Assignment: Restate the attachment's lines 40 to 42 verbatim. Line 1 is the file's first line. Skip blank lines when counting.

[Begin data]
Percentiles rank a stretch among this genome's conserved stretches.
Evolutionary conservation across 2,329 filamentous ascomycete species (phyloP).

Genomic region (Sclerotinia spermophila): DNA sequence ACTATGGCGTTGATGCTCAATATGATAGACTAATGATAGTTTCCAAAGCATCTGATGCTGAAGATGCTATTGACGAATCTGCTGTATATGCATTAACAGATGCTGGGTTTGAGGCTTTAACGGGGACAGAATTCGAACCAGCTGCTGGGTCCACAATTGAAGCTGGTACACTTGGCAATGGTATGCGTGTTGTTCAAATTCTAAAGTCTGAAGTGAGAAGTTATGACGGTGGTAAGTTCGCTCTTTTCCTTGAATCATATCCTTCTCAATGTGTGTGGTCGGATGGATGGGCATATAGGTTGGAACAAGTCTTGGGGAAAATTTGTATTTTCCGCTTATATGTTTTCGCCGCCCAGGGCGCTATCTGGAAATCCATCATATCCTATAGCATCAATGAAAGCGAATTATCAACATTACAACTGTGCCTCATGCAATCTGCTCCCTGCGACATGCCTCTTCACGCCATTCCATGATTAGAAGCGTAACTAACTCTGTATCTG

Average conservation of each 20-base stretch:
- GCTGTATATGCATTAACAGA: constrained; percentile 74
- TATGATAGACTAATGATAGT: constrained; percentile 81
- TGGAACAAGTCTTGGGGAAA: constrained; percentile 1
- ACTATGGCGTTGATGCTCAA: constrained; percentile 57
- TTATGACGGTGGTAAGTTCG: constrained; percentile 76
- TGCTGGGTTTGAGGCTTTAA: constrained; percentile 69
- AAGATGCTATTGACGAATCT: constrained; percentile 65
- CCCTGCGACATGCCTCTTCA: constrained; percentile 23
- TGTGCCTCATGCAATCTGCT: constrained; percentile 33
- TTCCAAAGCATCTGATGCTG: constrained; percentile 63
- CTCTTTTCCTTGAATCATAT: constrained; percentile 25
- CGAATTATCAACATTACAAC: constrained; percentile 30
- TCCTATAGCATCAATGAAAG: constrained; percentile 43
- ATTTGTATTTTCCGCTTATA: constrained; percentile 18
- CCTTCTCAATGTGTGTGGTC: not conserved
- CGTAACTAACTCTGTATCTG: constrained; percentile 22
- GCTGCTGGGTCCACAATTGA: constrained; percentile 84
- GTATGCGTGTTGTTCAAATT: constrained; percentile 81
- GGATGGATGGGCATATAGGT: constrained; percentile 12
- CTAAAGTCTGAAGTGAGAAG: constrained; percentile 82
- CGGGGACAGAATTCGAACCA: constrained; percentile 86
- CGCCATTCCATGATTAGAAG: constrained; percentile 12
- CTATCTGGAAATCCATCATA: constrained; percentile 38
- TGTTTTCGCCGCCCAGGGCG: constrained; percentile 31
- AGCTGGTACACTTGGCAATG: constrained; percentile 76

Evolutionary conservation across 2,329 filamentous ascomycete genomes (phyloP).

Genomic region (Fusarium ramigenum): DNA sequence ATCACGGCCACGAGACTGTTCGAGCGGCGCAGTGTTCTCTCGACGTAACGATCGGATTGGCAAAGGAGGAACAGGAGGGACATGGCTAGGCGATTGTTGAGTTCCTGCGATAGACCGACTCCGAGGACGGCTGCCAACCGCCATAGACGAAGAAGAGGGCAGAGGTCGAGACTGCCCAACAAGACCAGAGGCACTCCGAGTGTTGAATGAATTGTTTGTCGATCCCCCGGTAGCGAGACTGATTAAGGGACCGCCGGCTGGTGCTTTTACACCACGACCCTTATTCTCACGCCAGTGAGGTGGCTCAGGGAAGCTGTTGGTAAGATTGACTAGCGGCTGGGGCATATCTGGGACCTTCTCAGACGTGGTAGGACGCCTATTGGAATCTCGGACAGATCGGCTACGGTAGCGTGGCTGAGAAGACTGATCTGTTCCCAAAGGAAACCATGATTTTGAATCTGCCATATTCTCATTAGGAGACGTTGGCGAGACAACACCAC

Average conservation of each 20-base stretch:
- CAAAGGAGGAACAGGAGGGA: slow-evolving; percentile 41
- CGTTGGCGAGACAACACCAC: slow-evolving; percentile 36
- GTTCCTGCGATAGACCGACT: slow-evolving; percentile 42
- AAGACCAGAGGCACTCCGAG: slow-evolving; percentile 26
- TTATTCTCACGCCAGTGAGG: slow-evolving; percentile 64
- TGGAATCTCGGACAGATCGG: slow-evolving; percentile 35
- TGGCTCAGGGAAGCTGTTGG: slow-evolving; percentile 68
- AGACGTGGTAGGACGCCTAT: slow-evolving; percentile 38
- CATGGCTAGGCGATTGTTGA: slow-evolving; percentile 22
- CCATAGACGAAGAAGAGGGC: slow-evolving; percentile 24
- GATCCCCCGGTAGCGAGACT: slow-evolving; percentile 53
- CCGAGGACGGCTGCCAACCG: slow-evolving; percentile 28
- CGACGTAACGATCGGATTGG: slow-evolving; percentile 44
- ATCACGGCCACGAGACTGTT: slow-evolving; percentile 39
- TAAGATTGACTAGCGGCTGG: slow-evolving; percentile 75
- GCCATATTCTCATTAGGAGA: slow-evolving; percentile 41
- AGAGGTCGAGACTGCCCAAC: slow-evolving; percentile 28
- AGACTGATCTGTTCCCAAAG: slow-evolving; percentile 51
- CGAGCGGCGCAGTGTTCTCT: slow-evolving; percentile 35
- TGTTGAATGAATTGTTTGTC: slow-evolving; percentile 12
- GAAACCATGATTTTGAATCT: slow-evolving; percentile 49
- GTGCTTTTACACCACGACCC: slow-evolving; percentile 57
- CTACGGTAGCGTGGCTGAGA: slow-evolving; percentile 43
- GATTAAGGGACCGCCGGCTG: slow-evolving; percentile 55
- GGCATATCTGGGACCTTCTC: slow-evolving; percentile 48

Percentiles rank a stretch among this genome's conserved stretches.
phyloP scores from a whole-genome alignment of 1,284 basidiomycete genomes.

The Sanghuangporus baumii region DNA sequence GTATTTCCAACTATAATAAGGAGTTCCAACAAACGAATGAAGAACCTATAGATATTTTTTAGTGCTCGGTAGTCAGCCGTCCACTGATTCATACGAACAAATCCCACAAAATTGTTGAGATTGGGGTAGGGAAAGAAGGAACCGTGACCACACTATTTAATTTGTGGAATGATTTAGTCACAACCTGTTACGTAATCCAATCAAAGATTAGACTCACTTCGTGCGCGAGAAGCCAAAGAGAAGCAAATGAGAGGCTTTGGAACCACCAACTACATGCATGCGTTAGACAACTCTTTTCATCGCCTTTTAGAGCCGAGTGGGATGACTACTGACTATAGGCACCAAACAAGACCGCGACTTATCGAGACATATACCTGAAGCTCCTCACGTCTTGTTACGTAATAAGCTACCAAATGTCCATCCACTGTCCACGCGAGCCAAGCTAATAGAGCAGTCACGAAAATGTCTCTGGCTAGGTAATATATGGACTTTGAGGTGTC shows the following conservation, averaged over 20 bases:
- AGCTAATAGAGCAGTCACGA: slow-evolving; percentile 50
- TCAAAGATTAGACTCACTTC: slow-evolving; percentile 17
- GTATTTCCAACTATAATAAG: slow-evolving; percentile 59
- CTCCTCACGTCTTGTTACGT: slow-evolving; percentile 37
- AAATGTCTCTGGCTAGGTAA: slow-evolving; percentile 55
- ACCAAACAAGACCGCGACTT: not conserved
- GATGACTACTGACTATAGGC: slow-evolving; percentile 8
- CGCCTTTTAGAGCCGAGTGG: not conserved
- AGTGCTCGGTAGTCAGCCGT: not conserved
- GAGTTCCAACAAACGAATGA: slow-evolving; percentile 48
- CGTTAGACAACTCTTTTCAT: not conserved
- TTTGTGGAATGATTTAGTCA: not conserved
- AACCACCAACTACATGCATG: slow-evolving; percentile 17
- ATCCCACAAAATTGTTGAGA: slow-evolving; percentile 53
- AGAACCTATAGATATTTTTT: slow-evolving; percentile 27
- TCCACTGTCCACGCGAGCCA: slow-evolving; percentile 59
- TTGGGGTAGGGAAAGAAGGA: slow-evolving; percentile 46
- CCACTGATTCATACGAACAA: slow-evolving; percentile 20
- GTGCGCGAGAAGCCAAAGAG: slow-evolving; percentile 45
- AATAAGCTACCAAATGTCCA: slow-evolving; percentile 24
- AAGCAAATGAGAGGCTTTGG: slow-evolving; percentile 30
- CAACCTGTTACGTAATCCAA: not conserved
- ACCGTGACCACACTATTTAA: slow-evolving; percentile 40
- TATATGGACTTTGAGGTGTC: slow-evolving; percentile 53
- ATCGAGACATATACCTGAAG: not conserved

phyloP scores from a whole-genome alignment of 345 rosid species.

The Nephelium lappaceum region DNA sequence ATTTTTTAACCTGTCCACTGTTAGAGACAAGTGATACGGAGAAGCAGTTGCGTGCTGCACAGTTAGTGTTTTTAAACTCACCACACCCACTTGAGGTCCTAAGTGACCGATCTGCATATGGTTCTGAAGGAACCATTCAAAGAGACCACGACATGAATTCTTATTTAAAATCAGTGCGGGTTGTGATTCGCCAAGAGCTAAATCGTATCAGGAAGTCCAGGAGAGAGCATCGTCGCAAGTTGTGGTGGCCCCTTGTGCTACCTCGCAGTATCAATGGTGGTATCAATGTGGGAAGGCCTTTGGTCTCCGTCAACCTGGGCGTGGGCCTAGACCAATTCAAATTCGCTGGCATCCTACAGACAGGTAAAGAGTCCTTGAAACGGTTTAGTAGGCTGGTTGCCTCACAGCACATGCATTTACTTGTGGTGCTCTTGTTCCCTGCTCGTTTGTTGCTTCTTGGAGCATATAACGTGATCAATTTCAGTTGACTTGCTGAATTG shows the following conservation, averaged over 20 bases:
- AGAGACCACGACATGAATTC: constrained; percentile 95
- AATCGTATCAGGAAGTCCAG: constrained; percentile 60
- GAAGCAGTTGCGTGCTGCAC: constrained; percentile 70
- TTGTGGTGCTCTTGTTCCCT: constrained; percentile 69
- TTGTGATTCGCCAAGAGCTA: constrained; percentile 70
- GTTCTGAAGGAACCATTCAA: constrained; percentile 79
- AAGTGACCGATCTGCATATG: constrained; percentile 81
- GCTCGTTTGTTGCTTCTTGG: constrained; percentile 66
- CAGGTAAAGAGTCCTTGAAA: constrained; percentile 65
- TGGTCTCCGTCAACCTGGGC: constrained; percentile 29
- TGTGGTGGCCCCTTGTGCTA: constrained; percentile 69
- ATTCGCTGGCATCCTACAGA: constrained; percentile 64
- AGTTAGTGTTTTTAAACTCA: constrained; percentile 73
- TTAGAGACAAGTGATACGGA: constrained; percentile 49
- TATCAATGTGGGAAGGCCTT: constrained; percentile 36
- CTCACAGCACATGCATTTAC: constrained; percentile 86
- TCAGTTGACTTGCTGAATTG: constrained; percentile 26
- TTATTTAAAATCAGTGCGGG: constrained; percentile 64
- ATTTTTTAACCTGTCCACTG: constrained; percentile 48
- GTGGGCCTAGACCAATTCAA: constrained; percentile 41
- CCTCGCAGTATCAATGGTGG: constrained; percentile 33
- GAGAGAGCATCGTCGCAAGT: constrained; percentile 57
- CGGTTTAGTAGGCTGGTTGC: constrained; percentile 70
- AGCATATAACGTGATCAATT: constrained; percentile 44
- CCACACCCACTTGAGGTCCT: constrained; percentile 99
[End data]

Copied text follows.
- AGACGTGGTAGGACGCCTAT: slow-evolving; percentile 38
- CATGGCTAGGCGATTGTTGA: slow-evolving; percentile 22
- CCATAGACGAAGAAGAGGGC: slow-evolving; percentile 24